In the aftermath of the Tibet upheavals, the complicated romance between America and China is degenerating into mutual recriminations, muttering about Olympic boycotts and tensions that are likely to rise through the summer.
It would be convenient if we could simply denounce the crackdown in Tibet as the unpopular action of a dictatorial government. But it wasn’t. It was the popular action of a dictatorial government, and many ordinary Chinese think the government acted too wimpishly, showing far too much restraint toward “thugs” and “rioters.”
China and the U.S. clash partly because of competing interests, but mostly because of competing narratives. To Americans, Tibet fits neatly into a framework of human rights and colonialism. To Chinese, steeped in education of 150 years of “guochi,” or national humiliations by foreigners, the current episode is one more effort by imperialistic and condescending foreigners to tear China apart or hold it back.
So what do we do? A boycott of the Olympic Games themselves is a nonstarter. House Speaker Nancy Pelosi has raised the possibility of a boycott of the opening ceremony, and that is plausible.
The best answer is: Postpone the decision until the last minute so as to extort every last ounce of good behavior possible out of the Chinese government — on Darfur as well as Tibet. But at the end of the day, if there have been no further abuses, President Bush should attend — for staying away would only inflame Chinese nationalism and make Beijing more obdurate.
If President Bush attends the ceremonies, however, he should balance that with a day trip to a Tibetan area. Such a visit would underscore American concern, even if the Chinese trot out fake monks to express fake contentment with fake freedom.
President Bush and other Western leaders should also continue to consult with the Dalai Lama, even though this infuriates Beijing. The Dalai Lama is the last, best hope for reaching an agreement that would resolve the dispute over Tibet forever. He accepts autonomy, rather than independence, and he has the moral authority to persuade Tibetans to accept a deal.
The outlines of an agreement would be simple. The Dalai Lama would return to Tibet as a spiritual leader, and Tibetans would be permitted to possess his picture and revere him, while he would unequivocally accept Chinese sovereignty. Monasteries would have much greater religious freedom, and Han Chinese migration to Tibet would be limited. The Dalai Lama would also accept that the Tibetan region encompasses only what is now labeled Tibet on the maps, not the much larger region of historic Tibet that he has continued to claim.
With such an arrangement, China could resolve the problem of Tibet, improve its international image, reassure Taiwan and rectify a 50-year-old policy of repression that has catastrophically failed.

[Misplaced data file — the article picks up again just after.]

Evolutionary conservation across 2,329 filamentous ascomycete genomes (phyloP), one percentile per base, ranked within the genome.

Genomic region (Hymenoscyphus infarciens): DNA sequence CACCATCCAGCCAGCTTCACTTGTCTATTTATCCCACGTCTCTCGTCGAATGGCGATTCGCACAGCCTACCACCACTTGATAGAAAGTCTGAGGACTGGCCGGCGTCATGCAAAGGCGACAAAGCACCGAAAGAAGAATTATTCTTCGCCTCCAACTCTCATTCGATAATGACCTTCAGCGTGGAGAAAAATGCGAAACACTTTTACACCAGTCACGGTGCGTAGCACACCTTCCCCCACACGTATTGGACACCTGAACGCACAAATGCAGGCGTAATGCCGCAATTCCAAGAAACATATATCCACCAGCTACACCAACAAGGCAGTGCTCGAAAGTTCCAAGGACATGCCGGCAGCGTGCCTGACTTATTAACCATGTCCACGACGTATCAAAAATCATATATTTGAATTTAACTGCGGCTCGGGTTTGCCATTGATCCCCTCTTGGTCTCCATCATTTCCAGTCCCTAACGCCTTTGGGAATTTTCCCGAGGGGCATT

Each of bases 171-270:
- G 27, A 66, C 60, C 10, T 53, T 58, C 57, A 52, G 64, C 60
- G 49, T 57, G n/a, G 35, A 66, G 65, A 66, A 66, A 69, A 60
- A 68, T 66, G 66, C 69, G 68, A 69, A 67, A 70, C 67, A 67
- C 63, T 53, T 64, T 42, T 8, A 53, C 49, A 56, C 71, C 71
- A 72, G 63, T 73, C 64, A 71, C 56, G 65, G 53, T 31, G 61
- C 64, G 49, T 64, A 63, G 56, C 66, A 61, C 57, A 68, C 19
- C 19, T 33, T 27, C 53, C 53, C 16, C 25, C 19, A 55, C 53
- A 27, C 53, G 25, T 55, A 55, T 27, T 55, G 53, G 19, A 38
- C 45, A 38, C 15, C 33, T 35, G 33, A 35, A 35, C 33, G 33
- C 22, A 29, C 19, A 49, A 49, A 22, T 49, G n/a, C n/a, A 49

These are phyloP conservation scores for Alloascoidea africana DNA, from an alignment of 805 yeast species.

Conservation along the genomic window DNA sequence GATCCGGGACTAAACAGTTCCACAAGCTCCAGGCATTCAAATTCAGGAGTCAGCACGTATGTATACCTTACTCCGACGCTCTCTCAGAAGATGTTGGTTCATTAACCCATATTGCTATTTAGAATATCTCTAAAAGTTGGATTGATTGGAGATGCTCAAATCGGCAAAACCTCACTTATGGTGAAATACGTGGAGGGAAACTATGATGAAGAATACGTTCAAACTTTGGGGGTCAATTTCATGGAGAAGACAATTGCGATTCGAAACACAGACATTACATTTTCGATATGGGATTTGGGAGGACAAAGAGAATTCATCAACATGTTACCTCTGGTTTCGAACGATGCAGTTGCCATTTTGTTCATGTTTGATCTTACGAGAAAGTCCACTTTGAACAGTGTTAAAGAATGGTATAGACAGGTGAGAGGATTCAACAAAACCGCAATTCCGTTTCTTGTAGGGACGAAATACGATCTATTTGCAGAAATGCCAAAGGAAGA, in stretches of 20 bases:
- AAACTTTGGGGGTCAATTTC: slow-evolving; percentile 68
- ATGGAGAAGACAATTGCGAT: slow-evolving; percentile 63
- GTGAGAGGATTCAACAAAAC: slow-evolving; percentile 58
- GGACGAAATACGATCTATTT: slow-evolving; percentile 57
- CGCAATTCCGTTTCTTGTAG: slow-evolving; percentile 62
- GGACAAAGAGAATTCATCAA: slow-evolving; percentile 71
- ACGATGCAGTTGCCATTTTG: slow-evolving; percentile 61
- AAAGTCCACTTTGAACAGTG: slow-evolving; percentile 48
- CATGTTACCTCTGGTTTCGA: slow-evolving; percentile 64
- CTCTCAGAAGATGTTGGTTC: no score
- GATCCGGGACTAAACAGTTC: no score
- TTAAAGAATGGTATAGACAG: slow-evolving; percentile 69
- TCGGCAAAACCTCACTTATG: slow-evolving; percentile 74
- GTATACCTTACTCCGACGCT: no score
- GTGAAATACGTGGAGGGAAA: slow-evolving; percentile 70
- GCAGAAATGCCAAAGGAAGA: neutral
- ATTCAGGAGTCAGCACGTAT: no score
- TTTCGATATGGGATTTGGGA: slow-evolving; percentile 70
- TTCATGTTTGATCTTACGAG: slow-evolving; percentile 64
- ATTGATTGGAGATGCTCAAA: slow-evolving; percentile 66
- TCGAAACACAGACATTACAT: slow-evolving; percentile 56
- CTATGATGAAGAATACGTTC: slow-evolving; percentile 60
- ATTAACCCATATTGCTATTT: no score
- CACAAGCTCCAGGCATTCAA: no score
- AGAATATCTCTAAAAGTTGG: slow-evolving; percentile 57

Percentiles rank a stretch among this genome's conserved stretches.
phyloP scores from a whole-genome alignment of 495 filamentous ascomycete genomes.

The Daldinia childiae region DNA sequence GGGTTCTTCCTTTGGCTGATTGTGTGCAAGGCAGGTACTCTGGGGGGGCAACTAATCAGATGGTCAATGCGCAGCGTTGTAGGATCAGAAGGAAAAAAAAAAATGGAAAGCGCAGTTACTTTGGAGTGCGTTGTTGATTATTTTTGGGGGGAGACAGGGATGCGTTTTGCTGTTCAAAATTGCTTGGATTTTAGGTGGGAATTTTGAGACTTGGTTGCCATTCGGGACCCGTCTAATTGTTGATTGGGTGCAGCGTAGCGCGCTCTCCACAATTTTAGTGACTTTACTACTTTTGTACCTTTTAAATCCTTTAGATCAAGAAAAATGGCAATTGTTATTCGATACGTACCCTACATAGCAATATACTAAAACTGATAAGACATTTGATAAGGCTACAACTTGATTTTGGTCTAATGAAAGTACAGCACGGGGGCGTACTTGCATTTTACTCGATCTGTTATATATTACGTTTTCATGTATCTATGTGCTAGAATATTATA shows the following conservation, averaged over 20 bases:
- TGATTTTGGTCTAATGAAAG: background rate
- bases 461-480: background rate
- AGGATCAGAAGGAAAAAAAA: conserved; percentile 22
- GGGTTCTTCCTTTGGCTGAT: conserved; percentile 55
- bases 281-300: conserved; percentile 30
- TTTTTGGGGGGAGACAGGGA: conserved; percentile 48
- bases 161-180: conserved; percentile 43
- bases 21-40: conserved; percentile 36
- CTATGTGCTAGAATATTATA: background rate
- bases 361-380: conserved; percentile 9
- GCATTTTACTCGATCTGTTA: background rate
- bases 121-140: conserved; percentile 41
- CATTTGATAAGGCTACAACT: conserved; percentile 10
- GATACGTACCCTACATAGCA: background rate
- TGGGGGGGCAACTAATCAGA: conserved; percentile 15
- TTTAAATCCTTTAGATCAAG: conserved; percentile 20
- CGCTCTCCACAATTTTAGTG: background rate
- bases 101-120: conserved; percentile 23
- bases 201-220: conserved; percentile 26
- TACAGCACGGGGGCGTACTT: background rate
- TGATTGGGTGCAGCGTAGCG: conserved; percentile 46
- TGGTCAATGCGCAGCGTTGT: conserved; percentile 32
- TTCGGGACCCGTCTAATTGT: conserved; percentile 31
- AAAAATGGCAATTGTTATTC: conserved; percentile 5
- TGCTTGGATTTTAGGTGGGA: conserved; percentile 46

But don’t hold your breath. Instead, President Hu Jintao — who made his reputation by crushing protests in Tibet in 1989 — will make up for failed policy within Tibet by trying to stir up Chinese nationalist resentments at nosy foreigners.
America and China get on each other’s nerves partly because they are so similar. Both are big, self-absorbed, and insular nations; both are entrepreneurial overachievers; both are infused with nationalism and yet tread clumsily on the nationalism of others — whether in Vietnam or Iraq, or Tibet and the Muslim region of Xinjiang.
Both the United States and China also hurt themselves by petulantly refusing to engage leaders they don’t like. The U.S. shrinks from talking with Iranian and Cuban leaders, and China refuses to negotiate directly with the Dalai Lama, whom it recently denounced as “a jackal wrapped in a habit, a monster with human face and animal’s heart.”
That refusal to talk is stunningly foolish. Nearly every Tibetan I’ve ever spoken to in Tibet, Qinghai, Sichuan or Gansu has been loyal to the Dalai Lama — except those who think he’s too gentle and accommodating toward China. After the Dalai Lama dies, there will be no one to hold Tibetans back, and more militant organizers in the Tibetan Youth Congress and other organizations will turn to violence, and perhaps terrorism.
The only other Tibetan who could fill that vacuum is the Panchen Lama, the No. 2 Tibetan leader, who turns 19 later this month. But the Chinese government kidnapped the Panchen Lama when he was 6 years old and apparently has kept him under house arrest ever since.
Americans sometimes think that the Tibetan resentments are just about political and religious freedom. They’re much more complicated than that. Tibetan anger is also fueled by the success of Han Chinese shop owners, who are often better educated and more entrepreneurial. So Tibetans seek solace in monasteries or bars, and the economic gap widens and provokes even more frustration — which the spotlight of the Olympics gives them a chance to express.